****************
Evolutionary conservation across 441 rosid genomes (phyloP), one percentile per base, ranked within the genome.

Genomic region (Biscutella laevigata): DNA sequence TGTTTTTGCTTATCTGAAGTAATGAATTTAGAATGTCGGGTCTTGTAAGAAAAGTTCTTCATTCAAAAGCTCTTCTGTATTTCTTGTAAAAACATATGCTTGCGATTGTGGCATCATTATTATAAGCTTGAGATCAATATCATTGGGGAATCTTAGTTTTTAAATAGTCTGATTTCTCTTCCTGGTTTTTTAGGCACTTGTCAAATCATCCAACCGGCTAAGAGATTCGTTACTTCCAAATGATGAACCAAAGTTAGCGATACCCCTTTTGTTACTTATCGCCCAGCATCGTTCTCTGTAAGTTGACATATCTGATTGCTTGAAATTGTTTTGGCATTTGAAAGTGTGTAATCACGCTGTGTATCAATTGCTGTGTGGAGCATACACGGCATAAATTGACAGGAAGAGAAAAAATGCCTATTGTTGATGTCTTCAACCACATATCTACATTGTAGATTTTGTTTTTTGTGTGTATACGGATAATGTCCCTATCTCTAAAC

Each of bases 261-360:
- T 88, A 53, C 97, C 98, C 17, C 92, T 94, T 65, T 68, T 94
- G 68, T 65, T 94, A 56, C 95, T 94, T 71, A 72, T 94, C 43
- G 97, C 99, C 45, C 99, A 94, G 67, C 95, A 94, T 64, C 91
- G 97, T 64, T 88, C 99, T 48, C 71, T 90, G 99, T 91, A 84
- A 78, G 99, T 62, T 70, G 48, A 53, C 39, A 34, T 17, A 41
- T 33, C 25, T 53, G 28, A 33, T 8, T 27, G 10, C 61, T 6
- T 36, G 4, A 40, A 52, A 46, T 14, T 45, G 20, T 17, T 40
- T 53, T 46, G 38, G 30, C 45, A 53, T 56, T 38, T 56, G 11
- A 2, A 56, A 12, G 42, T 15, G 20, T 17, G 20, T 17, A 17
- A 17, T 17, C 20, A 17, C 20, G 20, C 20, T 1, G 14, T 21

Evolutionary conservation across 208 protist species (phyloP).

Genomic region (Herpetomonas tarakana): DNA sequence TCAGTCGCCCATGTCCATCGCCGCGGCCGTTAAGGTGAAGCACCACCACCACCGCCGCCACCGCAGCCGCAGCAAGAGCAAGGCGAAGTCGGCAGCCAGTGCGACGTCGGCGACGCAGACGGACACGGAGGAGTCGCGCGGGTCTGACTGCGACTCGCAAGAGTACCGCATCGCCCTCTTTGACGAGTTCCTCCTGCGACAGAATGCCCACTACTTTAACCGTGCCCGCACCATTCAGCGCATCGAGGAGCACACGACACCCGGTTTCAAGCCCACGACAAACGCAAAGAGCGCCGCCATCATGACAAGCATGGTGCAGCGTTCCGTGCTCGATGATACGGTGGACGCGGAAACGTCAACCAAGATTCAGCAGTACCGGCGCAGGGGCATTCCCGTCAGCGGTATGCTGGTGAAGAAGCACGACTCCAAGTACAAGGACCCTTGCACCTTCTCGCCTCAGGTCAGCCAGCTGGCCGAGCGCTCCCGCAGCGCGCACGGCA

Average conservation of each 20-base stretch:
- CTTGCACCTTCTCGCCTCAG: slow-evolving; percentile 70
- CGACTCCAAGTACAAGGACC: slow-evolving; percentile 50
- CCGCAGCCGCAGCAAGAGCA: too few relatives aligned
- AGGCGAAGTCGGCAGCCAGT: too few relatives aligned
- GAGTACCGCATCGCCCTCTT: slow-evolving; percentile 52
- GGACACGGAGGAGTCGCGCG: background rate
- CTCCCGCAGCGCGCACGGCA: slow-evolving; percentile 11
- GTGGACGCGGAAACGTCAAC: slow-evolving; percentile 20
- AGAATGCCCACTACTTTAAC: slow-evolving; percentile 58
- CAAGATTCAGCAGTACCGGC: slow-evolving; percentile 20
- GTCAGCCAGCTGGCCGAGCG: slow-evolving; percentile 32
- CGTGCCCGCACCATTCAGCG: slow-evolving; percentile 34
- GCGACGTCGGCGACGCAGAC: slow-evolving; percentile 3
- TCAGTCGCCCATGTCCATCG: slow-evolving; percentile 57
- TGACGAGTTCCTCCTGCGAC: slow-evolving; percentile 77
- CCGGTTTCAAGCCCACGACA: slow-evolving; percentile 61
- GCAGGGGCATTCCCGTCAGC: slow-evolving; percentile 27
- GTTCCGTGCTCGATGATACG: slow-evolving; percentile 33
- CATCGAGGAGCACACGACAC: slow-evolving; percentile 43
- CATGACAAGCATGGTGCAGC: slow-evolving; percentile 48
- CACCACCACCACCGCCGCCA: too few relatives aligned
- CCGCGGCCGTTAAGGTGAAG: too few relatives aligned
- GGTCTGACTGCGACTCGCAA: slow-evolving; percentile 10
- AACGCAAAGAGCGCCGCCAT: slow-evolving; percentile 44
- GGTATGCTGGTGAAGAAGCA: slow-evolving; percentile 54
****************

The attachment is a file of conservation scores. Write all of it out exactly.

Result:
Evolutionary conservation across 441 rosid genomes (phyloP), one percentile per base, ranked within the genome.

Genomic region (Biscutella laevigata): DNA sequence TGTTTTTGCTTATCTGAAGTAATGAATTTAGAATGTCGGGTCTTGTAAGAAAAGTTCTTCATTCAAAAGCTCTTCTGTATTTCTTGTAAAAACATATGCTTGCGATTGTGGCATCATTATTATAAGCTTGAGATCAATATCATTGGGGAATCTTAGTTTTTAAATAGTCTGATTTCTCTTCCTGGTTTTTTAGGCACTTGTCAAATCATCCAACCGGCTAAGAGATTCGTTACTTCCAAATGATGAACCAAAGTTAGCGATACCCCTTTTGTTACTTATCGCCCAGCATCGTTCTCTGTAAGTTGACATATCTGATTGCTTGAAATTGTTTTGGCATTTGAAAGTGTGTAATCACGCTGTGTATCAATTGCTGTGTGGAGCATACACGGCATAAATTGACAGGAAGAGAAAAAATGCCTATTGTTGATGTCTTCAACCACATATCTACATTGTAGATTTTGTTTTTTGTGTGTATACGGATAATGTCCCTATCTCTAAAC

Each of bases 261-360:
- T 88, A 53, C 97, C 98, C 17, C 92, T 94, T 65, T 68, T 94
- G 68, T 65, T 94, A 56, C 95, T 94, T 71, A 72, T 94, C 43
- G 97, C 99, C 45, C 99, A 94, G 67, C 95, A 94, T 64, C 91
- G 97, T 64, T 88, C 99, T 48, C 71, T 90, G 99, T 91, A 84
- A 78, G 99, T 62, T 70, G 48, A 53, C 39, A 34, T 17, A 41
- T 33, C 25, T 53, G 28, A 33, T 8, T 27, G 10, C 61, T 6
- T 36, G 4, A 40, A 52, A 46, T 14, T 45, G 20, T 17, T 40
- T 53, T 46, G 38, G 30, C 45, A 53, T 56, T 38, T 56, G 11
- A 2, A 56, A 12, G 42, T 15, G 20, T 17, G 20, T 17, A 17
- A 17, T 17, C 20, A 17, C 20, G 20, C 20, T 1, G 14, T 21

Evolutionary conservation across 208 protist species (phyloP).

Genomic region (Herpetomonas tarakana): DNA sequence TCAGTCGCCCATGTCCATCGCCGCGGCCGTTAAGGTGAAGCACCACCACCACCGCCGCCACCGCAGCCGCAGCAAGAGCAAGGCGAAGTCGGCAGCCAGTGCGACGTCGGCGACGCAGACGGACACGGAGGAGTCGCGCGGGTCTGACTGCGACTCGCAAGAGTACCGCATCGCCCTCTTTGACGAGTTCCTCCTGCGACAGAATGCCCACTACTTTAACCGTGCCCGCACCATTCAGCGCATCGAGGAGCACACGACACCCGGTTTCAAGCCCACGACAAACGCAAAGAGCGCCGCCATCATGACAAGCATGGTGCAGCGTTCCGTGCTCGATGATACGGTGGACGCGGAAACGTCAACCAAGATTCAGCAGTACCGGCGCAGGGGCATTCCCGTCAGCGGTATGCTGGTGAAGAAGCACGACTCCAAGTACAAGGACCCTTGCACCTTCTCGCCTCAGGTCAGCCAGCTGGCCGAGCGCTCCCGCAGCGCGCACGGCA

Average conservation of each 20-base stretch:
- CTTGCACCTTCTCGCCTCAG: slow-evolving; percentile 70
- CGACTCCAAGTACAAGGACC: slow-evolving; percentile 50
- CCGCAGCCGCAGCAAGAGCA: too few relatives aligned
- AGGCGAAGTCGGCAGCCAGT: too few relatives aligned
- GAGTACCGCATCGCCCTCTT: slow-evolving; percentile 52
- GGACACGGAGGAGTCGCGCG: background rate
- CTCCCGCAGCGCGCACGGCA: slow-evolving; percentile 11
- GTGGACGCGGAAACGTCAAC: slow-evolving; percentile 20
- AGAATGCCCACTACTTTAAC: slow-evolving; percentile 58
- CAAGATTCAGCAGTACCGGC: slow-evolving; percentile 20
- GTCAGCCAGCTGGCCGAGCG: slow-evolving; percentile 32
- CGTGCCCGCACCATTCAGCG: slow-evolving; percentile 34
- GCGACGTCGGCGACGCAGAC: slow-evolving; percentile 3
- TCAGTCGCCCATGTCCATCG: slow-evolving; percentile 57
- TGACGAGTTCCTCCTGCGAC: slow-evolving; percentile 77
- CCGGTTTCAAGCCCACGACA: slow-evolving; percentile 61
- GCAGGGGCATTCCCGTCAGC: slow-evolving; percentile 27
- GTTCCGTGCTCGATGATACG: slow-evolving; percentile 33
- CATCGAGGAGCACACGACAC: slow-evolving; percentile 43
- CATGACAAGCATGGTGCAGC: slow-evolving; percentile 48
- CACCACCACCACCGCCGCCA: too few relatives aligned
- CCGCGGCCGTTAAGGTGAAG: too few relatives aligned
- GGTCTGACTGCGACTCGCAA: slow-evolving; percentile 10
- AACGCAAAGAGCGCCGCCAT: slow-evolving; percentile 44
- GGTATGCTGGTGAAGAAGCA: slow-evolving; percentile 54